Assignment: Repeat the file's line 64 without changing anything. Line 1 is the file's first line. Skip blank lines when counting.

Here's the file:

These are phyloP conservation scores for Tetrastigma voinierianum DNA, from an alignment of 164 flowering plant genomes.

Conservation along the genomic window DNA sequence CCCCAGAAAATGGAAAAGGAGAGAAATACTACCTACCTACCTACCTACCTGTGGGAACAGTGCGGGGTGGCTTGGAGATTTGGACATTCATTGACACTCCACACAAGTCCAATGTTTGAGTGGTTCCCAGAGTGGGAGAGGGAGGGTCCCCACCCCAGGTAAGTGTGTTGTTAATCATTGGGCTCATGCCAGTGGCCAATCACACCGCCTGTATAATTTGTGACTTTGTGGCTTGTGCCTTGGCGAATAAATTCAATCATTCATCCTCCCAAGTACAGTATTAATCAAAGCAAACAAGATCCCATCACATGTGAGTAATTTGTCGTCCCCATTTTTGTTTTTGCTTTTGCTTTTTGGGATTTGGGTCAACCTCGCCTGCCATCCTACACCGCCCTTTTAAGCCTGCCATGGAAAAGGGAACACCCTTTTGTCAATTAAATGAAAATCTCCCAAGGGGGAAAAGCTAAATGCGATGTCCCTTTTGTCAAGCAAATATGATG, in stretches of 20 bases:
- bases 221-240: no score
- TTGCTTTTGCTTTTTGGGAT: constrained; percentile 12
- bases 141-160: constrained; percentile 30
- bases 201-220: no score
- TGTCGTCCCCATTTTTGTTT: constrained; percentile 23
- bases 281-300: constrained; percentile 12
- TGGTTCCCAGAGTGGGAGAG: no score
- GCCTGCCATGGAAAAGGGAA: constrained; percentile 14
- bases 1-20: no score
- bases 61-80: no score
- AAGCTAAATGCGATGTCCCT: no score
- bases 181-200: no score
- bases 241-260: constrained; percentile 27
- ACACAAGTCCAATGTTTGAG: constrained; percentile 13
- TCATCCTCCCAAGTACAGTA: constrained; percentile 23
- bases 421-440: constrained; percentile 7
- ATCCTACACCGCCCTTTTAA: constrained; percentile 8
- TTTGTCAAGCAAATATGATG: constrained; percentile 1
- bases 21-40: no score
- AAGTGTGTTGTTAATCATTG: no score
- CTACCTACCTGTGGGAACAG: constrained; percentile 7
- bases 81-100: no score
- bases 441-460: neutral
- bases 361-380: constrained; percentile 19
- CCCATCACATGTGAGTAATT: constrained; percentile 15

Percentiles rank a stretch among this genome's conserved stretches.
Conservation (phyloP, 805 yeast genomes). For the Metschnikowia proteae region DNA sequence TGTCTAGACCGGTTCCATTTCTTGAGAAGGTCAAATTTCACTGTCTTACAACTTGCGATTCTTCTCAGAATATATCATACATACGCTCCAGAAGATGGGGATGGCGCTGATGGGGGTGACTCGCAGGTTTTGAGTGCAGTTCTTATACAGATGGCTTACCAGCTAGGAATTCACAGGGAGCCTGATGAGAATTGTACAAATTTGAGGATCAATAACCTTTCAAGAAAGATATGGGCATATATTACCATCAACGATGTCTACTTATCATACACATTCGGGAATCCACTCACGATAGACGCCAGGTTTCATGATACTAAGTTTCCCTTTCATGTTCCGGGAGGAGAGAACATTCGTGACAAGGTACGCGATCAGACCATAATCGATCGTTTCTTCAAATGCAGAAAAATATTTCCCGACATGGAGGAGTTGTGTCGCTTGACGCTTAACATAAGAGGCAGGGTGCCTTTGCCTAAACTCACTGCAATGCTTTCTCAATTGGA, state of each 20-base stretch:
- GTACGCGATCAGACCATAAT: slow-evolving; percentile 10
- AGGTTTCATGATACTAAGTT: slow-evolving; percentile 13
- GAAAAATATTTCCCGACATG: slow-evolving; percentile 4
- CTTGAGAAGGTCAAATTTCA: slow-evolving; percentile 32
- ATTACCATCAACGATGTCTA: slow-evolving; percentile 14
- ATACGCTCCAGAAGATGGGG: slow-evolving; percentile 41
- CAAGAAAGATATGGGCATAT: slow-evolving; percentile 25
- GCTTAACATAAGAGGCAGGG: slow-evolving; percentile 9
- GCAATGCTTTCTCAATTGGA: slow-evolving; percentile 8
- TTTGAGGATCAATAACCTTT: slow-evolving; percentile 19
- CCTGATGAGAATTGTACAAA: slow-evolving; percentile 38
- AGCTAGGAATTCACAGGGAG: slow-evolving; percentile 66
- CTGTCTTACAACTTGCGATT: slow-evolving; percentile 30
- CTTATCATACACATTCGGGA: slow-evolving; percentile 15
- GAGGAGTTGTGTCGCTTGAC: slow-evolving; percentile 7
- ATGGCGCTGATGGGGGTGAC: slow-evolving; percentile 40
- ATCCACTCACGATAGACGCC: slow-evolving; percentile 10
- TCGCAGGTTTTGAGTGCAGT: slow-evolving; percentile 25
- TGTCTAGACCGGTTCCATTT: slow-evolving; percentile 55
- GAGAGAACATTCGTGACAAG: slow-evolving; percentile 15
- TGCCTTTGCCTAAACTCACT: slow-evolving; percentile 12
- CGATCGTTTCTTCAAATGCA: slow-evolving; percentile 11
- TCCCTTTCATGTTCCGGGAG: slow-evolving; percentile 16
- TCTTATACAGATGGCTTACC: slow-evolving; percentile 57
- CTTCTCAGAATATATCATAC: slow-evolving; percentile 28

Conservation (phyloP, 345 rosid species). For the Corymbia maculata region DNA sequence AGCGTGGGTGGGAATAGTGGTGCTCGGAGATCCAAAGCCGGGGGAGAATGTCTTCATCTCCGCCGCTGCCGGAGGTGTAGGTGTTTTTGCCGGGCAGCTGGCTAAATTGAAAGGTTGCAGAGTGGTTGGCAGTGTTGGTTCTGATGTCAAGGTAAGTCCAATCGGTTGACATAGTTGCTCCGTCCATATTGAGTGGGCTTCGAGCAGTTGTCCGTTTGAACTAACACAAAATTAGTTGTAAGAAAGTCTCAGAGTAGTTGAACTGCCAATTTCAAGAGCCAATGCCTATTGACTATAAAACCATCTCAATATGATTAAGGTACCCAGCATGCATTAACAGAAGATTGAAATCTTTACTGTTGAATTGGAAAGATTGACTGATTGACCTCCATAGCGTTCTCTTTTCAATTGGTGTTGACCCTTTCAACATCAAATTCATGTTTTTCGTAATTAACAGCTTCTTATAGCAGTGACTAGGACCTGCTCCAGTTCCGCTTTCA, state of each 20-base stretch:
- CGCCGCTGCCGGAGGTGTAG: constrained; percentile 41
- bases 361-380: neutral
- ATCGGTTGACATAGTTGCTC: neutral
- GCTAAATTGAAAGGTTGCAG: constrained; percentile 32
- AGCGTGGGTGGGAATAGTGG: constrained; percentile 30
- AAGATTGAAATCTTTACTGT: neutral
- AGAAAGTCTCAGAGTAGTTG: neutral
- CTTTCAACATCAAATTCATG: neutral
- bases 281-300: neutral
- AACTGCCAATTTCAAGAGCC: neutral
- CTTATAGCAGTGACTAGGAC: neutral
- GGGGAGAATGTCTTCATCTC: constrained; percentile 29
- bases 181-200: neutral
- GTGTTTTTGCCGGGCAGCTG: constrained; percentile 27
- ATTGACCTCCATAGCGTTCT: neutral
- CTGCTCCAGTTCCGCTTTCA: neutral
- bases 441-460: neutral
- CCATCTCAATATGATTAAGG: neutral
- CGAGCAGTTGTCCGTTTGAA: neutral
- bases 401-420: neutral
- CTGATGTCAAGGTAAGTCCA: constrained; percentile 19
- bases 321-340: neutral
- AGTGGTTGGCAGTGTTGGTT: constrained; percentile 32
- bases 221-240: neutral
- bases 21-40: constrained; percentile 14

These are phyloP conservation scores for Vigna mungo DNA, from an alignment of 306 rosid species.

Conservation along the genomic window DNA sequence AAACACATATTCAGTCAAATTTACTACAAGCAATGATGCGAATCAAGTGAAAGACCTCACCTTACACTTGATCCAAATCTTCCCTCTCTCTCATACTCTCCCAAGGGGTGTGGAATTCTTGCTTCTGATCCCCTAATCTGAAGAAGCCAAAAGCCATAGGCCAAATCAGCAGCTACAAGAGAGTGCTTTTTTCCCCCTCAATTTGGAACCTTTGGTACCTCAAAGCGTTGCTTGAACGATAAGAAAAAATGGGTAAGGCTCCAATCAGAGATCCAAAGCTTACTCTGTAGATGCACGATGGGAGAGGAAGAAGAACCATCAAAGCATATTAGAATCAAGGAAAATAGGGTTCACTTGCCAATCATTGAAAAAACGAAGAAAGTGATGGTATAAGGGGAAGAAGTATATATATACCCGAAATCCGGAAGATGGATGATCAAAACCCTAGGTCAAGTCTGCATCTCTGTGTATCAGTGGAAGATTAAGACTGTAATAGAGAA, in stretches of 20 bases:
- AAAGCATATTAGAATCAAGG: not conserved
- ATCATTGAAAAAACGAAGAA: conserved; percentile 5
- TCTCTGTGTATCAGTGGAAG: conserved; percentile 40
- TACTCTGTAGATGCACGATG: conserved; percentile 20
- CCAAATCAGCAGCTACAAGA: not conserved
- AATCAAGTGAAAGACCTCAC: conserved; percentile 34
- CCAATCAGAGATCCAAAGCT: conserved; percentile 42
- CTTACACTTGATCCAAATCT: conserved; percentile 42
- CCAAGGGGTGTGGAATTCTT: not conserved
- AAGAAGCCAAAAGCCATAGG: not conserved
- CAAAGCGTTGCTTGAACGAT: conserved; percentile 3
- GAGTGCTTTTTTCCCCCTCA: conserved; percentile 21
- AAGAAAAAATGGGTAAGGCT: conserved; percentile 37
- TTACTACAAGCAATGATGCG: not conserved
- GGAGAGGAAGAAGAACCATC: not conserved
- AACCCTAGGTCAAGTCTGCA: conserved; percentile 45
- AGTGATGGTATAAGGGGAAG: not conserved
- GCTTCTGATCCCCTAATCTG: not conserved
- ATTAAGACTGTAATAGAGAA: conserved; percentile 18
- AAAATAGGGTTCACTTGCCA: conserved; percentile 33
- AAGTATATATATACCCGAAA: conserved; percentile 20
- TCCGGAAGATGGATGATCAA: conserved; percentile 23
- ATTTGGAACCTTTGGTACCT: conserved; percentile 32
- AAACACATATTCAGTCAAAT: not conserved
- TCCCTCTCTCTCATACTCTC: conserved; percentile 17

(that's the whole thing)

- bases 281-300: neutral